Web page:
Chef Loïc joined Le Cordon Bleu London in 2006, bringing with him many years of experience working for a number of London’s premier establishments. In 2009, he was promoted to Academic Director, gaining responsibility for the institute’s academic courses and the operations of all Teaching Chefs. Chef Loïc is very much the public face of the institute having presented the London campus video and demonstrated his skills for the likes of The Guardian, The Sun and RyanAir magazine.
What made you want to become a chef and when did you realise?
My parents owned a restaurant, so I was basically born into the industry. I was also part of a choir and loved singing at a young age - but my love for food prevailed.
What are you most passionate about in the food world?
I enjoy following our eating habits, but what I most enjoy about food is that it brings people together. I also am a strong believer in organic food.
Why did you choose Le Cordon Bleu and what makes it so unique to you?
I once had a Le Cordon Bleu cookery book which I learnt to cook from, so it’s always been a part of my life - but what I think makes it so unique is the programmes it offers, and more importantly the students aren’t a number they are part of the Le Cordon Bleu family all over the world. It’s beautiful.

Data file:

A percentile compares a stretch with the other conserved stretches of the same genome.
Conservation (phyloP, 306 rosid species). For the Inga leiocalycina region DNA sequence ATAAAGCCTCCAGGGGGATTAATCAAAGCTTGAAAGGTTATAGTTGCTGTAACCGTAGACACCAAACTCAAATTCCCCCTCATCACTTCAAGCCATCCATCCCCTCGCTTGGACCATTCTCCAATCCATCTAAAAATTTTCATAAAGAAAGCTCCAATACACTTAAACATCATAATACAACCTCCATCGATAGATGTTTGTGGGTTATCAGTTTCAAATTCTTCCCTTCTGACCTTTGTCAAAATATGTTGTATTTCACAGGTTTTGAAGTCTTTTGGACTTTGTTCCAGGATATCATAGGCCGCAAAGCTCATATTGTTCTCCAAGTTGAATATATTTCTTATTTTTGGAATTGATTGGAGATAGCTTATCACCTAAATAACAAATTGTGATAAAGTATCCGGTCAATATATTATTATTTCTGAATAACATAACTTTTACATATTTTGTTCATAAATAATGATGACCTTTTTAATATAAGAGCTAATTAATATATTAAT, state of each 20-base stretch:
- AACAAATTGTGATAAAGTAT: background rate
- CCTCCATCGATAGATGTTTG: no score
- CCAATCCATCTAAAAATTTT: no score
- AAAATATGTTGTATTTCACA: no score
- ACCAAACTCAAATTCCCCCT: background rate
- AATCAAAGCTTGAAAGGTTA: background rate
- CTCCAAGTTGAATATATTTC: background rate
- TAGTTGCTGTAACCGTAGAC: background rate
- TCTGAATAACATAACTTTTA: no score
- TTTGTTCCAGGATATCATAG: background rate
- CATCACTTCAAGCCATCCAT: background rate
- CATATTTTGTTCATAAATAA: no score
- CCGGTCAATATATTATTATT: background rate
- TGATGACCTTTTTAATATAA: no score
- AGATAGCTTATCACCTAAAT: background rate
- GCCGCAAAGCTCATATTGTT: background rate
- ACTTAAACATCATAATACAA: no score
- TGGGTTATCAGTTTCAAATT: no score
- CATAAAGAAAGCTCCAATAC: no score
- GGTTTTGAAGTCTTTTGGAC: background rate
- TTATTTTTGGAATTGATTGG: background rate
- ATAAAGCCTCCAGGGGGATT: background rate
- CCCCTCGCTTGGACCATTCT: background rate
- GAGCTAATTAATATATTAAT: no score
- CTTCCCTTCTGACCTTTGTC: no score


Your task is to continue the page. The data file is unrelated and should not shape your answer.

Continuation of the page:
One tip for an aspiring chef
If you like what you do, you’ll do it well. It doesn’t matter what the job is, but if you enjoy it, whatever you touch will turn to magic. If you don’t like it... well there’s no point in doing it.
What do you like about the food scene in London today?
It’s extremely cosmopolitan; there are so many restaurants to choose from today. You can have whichever cuisine you like because it’s open to the world. I love London.
What is your favourite ingredient and what do you enjoy cooking the most?
It would have to be charcuterie. I really enjoy smoking and curing at home, which I think this has stemmed from spending time with my Godmother when I was young. She worked in one and I loved making sausages with her.
It doesn’t matter what the job is, but if you enjoy it, whatever you touch will turn to magic.
What is the best way to train your palate to be able to distinguish and match flavours?
It’s all down to an early education. Your palate has a memory, so if you start trying and tasting flavours at an early age you’ll start to be able to relate flavours to a memory.
How do you deal with the anticipation of competing?
It’s all down to training and practise, but the key is to create something you know. Don’t try anything new during a competition, do what you know you can do well and have faith in.
As well as being in the judging panel of our UK Scholarship Award, you’ve judged at the Polish Culinary Cup final and the Trendy Chef competition, so how would you describe your judging style?
I would say I’m strict, but I’m also understandable. I like to watch for a while to understand what’s really going on and establish their technical abilities. Organisation is something I look for, but flavours are also really important for me to see - but these depend on the country you’re in, so I’m flexible to a point.